The interview takes place in Old San Juan. In a little square, Macho arrives wearing black sunglasses, a black patent beret, a tight-fitting, high-necked long-sleeved shirt and military-style boots. The artist looks like a mix of a member of the Black Panthers and Victoria Adams in her earliest version of Posh Spice. In the plaza, there’s a bust of some hero.
–“Who is it?”
–“I don’t know, I’m not interested,” Macho answers nonchalantly, then jokes: “On the record: in my opinion, all the statues in Puerto Rico have been cancelled.”
The hero isn’t a nobody, although he isn’t the best-known of Latin America’s heroic men, either. Portrayed in stone is Francisco de Miranda (1750-1816), the precursor of the liberation movements across South and Central America.
Ana Macho goes on to say that, in the urban genre, “everything is moving.” There’s a lot more diversity, even though there’s still work to be done. “It’s cool that there are one or two well-known queer artists in Puerto Rico, but there are still a lot of other artists who are ignored. There are still many spaces that we need to create for ourselves,” affirms the singer and writer of Cuerpa.
Macho is somewhat satisfied with the success they have attained. “I’m doing my thing. I do it full time and, even so, it doesn’t compare to all the opportunities that a cisgender heterosexual rapper has.” They note that there’s still hatred. Not long ago, they were taking their trash out — “while wearing my yoga outfit” — and someone yelled out to them and called them a “pato” — another slur used in Puerto Rico for gay people. “I didn’t say shit to him,” they recall. “Your emotional, social, and spiritual intelligence is so beneath mine that I’m not going to bother; I’m going to keep walking and you have to deal with the karma you just earned, bro.”
Rapper Young Miko sings in Lisa: “hablando claro, tengo un problema / es que rápido me enchulo de las nenas” [”speaking clearly, I have a problem. It’s that I quickly fall for girls”]. Villano Antillano exalts herself in Reina de la Selva as a “transformista, antinaturalista / modelo bella como Evangelista” [“transvestite, anti-naturalist, beautiful model like Evangelista”]. In Tentretiene, a song about two girls in love, RaiNao sings: “me dice vamos p’al baño a arreglarnos / pero yo sé que es pa alborotarnos” [”she tells me let’s go to the bathroom to get ready, but I know she wants to mess around”].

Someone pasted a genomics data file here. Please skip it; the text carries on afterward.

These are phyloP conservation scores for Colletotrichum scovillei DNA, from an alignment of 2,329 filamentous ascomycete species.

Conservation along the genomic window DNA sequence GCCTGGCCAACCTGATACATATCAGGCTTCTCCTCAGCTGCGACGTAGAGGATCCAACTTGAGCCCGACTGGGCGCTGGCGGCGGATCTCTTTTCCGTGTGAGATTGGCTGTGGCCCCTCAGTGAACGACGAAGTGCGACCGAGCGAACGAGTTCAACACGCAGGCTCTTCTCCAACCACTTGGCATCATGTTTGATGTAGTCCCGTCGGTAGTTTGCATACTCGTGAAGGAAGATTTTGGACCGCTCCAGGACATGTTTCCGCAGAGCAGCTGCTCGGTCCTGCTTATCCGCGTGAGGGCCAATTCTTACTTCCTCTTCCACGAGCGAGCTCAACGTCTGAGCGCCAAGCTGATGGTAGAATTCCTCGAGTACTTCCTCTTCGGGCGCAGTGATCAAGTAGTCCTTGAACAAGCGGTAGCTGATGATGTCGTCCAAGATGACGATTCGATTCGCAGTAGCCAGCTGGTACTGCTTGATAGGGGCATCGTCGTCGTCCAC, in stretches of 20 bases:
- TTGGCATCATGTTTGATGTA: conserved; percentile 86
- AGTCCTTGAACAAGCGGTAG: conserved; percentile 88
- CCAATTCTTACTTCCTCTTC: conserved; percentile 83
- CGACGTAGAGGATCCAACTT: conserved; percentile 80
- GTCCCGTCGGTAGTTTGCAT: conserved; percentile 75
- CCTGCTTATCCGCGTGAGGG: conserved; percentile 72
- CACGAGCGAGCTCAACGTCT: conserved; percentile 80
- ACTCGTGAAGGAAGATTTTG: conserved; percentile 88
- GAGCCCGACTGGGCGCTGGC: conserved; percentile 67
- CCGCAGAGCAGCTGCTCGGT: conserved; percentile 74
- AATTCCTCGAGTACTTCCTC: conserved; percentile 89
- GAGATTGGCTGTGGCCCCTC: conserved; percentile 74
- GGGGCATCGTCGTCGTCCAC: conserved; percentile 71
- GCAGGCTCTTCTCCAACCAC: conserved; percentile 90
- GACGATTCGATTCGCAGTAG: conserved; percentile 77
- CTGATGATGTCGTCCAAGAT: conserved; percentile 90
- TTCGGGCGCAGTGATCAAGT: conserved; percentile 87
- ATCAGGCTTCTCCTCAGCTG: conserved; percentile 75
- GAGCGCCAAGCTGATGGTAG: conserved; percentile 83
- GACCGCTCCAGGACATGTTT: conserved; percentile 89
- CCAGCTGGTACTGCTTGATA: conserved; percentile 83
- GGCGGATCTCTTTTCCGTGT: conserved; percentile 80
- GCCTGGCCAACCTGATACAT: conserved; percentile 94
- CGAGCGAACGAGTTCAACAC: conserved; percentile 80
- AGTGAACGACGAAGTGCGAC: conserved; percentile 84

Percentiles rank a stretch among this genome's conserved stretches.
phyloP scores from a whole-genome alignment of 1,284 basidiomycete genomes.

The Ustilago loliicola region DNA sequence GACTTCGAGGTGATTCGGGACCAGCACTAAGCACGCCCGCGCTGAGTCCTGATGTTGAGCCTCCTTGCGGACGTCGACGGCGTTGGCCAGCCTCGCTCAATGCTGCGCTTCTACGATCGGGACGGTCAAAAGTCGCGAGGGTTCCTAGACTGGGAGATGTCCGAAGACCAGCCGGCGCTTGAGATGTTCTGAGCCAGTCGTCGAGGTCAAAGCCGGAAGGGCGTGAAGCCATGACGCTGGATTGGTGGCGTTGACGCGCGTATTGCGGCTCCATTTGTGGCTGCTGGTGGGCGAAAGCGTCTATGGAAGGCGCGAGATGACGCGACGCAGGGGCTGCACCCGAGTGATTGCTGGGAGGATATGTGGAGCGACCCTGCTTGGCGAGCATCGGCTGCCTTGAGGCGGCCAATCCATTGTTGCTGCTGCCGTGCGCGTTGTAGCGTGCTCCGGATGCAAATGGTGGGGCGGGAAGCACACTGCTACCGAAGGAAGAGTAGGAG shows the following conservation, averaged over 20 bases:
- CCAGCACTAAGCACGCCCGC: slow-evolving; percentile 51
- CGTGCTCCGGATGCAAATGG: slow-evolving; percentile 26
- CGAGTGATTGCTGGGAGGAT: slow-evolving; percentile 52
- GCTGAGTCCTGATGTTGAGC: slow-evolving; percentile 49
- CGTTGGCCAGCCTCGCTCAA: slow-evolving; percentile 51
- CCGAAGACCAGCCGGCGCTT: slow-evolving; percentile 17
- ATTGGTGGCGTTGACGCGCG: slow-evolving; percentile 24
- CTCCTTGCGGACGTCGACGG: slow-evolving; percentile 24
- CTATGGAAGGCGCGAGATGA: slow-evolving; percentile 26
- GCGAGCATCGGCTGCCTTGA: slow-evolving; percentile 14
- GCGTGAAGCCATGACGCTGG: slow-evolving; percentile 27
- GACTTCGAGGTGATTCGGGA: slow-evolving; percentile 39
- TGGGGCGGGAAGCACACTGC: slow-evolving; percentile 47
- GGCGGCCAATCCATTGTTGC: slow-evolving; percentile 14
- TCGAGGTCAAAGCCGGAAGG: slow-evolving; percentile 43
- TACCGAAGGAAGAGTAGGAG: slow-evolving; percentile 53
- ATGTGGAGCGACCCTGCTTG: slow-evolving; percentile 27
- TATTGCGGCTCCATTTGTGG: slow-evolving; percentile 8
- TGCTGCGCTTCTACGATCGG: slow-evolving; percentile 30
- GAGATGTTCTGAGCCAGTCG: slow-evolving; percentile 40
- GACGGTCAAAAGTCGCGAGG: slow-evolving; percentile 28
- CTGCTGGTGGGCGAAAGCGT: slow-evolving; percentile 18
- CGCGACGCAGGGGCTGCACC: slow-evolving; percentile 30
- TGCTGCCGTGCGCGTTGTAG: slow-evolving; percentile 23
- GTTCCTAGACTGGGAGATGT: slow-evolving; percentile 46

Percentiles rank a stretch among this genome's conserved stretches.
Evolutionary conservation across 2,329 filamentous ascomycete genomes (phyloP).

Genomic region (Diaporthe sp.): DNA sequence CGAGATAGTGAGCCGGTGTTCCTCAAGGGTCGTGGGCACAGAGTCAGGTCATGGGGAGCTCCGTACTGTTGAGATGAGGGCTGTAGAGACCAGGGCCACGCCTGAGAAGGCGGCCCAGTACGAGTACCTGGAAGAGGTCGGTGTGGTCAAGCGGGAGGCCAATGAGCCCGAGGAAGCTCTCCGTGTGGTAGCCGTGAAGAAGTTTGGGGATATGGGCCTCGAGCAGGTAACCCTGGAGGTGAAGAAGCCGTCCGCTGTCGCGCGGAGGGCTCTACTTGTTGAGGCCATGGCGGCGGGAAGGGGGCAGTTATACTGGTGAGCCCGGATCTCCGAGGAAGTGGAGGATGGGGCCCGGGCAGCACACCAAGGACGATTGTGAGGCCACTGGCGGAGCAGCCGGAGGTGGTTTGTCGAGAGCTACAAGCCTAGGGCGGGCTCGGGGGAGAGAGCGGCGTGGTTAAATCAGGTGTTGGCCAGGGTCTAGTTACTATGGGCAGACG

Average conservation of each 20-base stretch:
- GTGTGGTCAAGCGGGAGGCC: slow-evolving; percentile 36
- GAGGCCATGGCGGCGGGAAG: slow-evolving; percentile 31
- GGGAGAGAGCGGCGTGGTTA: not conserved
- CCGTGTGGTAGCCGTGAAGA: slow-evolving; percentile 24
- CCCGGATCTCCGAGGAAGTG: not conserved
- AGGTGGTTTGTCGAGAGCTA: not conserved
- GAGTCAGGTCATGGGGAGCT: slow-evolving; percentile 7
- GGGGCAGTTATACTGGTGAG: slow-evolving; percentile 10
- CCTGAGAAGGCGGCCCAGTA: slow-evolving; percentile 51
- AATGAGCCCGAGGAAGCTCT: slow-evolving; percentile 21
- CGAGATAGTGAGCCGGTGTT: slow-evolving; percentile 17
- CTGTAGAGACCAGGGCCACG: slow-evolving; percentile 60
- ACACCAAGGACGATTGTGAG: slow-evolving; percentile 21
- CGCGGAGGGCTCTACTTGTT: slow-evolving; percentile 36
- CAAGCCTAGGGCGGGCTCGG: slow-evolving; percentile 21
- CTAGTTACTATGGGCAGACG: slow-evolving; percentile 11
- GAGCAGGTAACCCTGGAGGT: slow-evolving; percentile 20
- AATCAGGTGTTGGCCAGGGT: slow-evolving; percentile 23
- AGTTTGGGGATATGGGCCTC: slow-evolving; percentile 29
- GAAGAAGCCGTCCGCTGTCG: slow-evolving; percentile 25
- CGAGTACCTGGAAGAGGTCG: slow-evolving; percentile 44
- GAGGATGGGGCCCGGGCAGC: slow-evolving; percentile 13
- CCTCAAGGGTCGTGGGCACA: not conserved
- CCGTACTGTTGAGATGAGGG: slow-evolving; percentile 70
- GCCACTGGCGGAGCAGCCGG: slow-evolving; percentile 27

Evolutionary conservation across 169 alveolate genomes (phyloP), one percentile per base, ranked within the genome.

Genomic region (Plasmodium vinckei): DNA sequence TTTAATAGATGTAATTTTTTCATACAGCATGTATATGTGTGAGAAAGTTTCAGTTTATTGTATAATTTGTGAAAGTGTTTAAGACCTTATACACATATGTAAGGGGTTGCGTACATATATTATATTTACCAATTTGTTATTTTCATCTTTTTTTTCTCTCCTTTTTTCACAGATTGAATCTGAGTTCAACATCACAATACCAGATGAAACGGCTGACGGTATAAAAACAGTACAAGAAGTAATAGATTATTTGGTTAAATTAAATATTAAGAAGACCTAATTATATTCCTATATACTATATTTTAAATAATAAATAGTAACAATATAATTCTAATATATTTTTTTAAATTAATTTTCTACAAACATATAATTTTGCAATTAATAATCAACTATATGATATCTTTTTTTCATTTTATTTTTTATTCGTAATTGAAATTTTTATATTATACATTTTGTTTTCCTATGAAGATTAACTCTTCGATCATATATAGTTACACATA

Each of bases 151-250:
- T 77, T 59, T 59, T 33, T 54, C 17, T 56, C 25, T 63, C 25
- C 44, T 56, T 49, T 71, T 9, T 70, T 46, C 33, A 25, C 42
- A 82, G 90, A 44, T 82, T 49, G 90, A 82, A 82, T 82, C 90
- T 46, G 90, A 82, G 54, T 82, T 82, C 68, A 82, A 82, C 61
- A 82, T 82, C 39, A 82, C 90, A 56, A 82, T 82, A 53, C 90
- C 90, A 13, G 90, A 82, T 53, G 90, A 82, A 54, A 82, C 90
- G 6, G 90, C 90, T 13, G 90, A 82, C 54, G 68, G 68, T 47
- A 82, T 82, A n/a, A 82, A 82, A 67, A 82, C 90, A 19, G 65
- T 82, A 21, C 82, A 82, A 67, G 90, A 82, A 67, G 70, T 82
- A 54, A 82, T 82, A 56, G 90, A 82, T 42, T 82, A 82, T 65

At her parents’ house, RaiNao explains: “I write what I live — I’ve been with girls, just as I’ve been with guys. I say what I want to say, how I want to say it. That also motivates other girls and other guys to speak their truth.”
The feminine leap and diversity of reggaeton should be appreciated, especially when taking into account that the genre comes from a mysogonist narrative, which is still well-established. In the song Son Bow (1991), by the Panamanian El General, a defining rhythmic pattern can be heard, as can a homophobic rant.
In his apartment in San Juan, fashion designer Fernando Sosa, 58, recounts an episode related to this song: “I remember that I went to a gay party where they had it on. I went to the DJ and said: ‘What the hell are you doing playing such homophobic music in an environment like this?’ He replied: ‘It’s popular…’”
Today, El General is an evangelical pastor. Just like one of the greatest historical figures of reggaeton, Héctor Delgado, formerly known as Héctor El Father.
“God bless you a lot, how are things, God bless you a lot, welcome to Puerto Rico,” the former artist smiles. During his career in the music business, he rubbed shoulders with the likes of Jay-Z. Now, early in the morning at his church, he quotes Bible verses. He paraphrases Paul (Philippians, 3): “What I used to have as gain, now I consider as rubbish.”